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Taylor Swift’s The Eras Tour at Wembley Stadium review: A show of epic proportions

The American artist's magic touch skilfully enchanted the 88,000 crowd for over three hours

5.0 rating

By Joseph Kocharian

Taylor Swift performing at London’s Wembley Stadium
Taylor Swift performing at London’s Wembley Stadium on 21 June, 2024 (Picture: Aaron Parsons for Attitude)

A lot has happened since Taylor Swifts last stadium tour came into London town back in 2018. The American artist has released nine albums since then (including four Taylor’s Versions: re-recordings of her earlier works.) It is almost inconceivable to think how the record-breaking singer would fit this all into one concert, but this is Taylor Swift, after all.  

Taylor opted for a non-linear telling of her 18-year discography, expertly guiding the 88,000 Wembley stadium crowd through each of her eras, trimming and clipping several tracks to ensure there was a clever flow of energy to the three-and-a-half our set. This made room for her newer albums, such as The Tortured Poets Society, to breathe fully whilst still giving Swifties what they craved from her back catalogue.

The Eras Tour set started with the billowy dreamy pastels of Lover, with ‘Miss Americana & the Heartbreak Price’ and ‘Cruel Summer’ and its iconic bridge before taking us right the way through her body of work, ending with the shimmering crescendo of her album Midnights. A three-hour-plus set list is ambitious, but Taylor managed to keep her audience fully engaged the entire time. Her talent as a performer, both physically, musically and vocally showed as she never dipped from 100% energy levels the whole time and kept her vocals strong right until the glittering final song ‘Karma’. 

Taylor is an expert storyteller through her songwriting, and in turn, is a masterful world builder, creating characters and narratives through her music, packed full of easter eggs and lore for her fans. This translated to the detailed-orientated production of the show. Set-wise, each era was fully bespoke and true to the album concept, giving a truly 3D immersive experience, transporting Swifties out of the international sports stadium, and right into the heart of Taylor’s world. For sister albums Folklore and Evermore, she led everyone through a campfire sing-along from a mossy-roofed cabin in the fairytale, glow-worm-lit forest, before pumping up the adrenaline with a towering, flame-throwing set of Reputation, which still translates exceptionally well from the recording studio to stadium tour, with its darker, bassier and rockier-toned sound.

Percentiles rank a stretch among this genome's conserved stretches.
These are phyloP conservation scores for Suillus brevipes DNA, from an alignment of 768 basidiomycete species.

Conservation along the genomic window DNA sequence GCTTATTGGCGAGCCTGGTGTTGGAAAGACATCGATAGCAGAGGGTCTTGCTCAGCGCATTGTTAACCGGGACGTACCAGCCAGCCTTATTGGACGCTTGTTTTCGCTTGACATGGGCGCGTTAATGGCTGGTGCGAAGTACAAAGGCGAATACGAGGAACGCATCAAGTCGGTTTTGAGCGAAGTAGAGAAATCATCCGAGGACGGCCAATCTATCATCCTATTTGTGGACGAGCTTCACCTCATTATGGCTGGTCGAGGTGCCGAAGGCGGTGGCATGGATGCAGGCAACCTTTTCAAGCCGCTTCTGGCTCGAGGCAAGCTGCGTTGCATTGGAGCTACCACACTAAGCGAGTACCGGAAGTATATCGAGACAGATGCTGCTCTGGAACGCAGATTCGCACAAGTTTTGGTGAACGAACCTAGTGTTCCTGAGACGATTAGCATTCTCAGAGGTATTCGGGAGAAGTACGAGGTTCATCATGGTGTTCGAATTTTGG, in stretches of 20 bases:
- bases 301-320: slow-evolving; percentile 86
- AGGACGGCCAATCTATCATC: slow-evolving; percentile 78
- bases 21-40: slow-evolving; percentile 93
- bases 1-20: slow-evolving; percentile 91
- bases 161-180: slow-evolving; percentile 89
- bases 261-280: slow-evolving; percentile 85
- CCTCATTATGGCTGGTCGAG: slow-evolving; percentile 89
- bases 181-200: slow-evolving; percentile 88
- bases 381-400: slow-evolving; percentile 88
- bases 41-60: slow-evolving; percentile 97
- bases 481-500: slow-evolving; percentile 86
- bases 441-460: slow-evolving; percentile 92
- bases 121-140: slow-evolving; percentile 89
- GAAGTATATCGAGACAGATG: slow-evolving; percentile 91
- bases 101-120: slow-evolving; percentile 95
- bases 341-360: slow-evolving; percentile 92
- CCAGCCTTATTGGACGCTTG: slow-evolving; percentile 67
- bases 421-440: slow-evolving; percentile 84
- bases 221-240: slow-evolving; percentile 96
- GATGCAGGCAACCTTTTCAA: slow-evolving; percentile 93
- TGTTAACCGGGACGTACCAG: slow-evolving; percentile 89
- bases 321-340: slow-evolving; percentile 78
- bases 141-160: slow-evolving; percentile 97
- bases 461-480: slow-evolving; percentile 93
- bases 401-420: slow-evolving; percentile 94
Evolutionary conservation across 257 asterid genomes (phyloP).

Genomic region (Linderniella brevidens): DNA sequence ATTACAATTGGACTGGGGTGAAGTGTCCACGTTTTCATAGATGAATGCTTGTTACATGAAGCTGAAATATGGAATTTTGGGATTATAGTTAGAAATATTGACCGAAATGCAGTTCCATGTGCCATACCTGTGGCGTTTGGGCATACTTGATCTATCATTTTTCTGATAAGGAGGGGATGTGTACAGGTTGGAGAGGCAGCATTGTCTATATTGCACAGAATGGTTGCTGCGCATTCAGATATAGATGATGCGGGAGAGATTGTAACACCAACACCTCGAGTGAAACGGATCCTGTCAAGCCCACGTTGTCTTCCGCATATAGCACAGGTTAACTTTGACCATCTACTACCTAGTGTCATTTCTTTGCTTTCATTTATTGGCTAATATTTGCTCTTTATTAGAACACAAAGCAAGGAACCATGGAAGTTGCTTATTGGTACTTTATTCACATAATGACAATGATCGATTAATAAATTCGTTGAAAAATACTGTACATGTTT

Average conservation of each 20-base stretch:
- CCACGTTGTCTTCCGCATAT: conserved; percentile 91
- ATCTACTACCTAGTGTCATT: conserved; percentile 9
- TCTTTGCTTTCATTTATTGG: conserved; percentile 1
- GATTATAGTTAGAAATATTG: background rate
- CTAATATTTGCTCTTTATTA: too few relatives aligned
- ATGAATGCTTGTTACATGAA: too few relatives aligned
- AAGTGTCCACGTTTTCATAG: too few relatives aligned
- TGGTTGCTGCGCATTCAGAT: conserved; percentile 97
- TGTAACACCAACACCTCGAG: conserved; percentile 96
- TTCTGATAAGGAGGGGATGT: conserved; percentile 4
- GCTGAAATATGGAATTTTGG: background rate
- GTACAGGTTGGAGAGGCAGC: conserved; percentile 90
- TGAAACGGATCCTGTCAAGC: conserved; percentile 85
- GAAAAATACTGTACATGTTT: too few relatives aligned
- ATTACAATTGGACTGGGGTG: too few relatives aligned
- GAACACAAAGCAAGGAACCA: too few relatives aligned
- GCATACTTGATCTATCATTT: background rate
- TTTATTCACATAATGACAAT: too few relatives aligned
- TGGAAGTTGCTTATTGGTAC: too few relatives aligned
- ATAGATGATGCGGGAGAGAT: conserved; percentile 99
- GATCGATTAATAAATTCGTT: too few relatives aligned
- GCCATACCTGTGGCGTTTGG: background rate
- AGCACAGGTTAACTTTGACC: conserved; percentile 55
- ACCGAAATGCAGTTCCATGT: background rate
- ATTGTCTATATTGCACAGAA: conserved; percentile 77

Taylor Swift performing at London’s Wembley Stadium on 21 June 2024
Taylor Swift performing at London’s Wembley Stadium on 21 June 2024 (Image: Aaron Parsons for Attitude)

As well as the electric energy that charged and flowed from the stage to the crowds during her beloved 1989 (Taylor’s Version) and Red (TV) sections, Taylor had the skill and the magnetic pull to draw the whole crowd in acoustically, with just her vocals paired with a guitar or (moss-covered) grand piano. As expected, Taylor’s magnum opus, ‘All Too Well (10 Minute Version) (Taylor’s Version)’ had the crowd chanting the entire song back at her verbatim, which is always a goosebump-producing event. But it was songs never performed until this tour that showcased the star’s enduring talent for connecting with her fans through her songs.

The run of the crushingly beautiful ‘Cardigan’ through to Evermore’s ‘Champagne Problems’ drew a captivated hush in the crowd, before the whole stadium erupted, singing along to the chorus, leading to the entire place chanting Taylor’s name, clapping and foot stomping. The roaring ovation rumbled the stadium for three-and-a-half-minutes, where Taylor stopped and looked around, absorbing the moment. Once again, the moments of quiet magic led to a surprise acoustic set section, where Taylor opted for a mash up of ‘Hits Different’ and ‘Death by a Thousand Cuts’, then went into ‘Black Dog’, infused with ‘Come Back…Be Here’ and ‘Maroon’. It felt like ‘Death by a Thousand Cuts’ could gain a promotion to a main song on the setlist, if Taylor makes anymore tweaks for future shows, due to the overwhelming singalong that emanated from the stadium. 

Every great writer knows the concept of prophetic fallacy, and Taylor, who was on an absolute roll at this point, as she performed her final section of the night, surely must have noticed that, after a completely sunny London evening, that the rain started to come down, as if right on queue, during ‘Midnight Rain.’ Taylor could not have planned it any better, but at this point of the evening, and the masterclass of the show that she had put on, I would not have put her orchestrating the weather past her either.

In terms of concerts, Taylor is part of a very exclusive upper echelon of artists who can pull off such an incredible and immersive concert experience. You can probably count them all on one hand, and The Eras Tour proves that Taylor has that exceptionally rare magic touch to create a show of truly breathtaking brilliance.

Taylor Swift performing at London’s Wembley Stadium on 21 June 2024 (Image: Joseph Kocharian)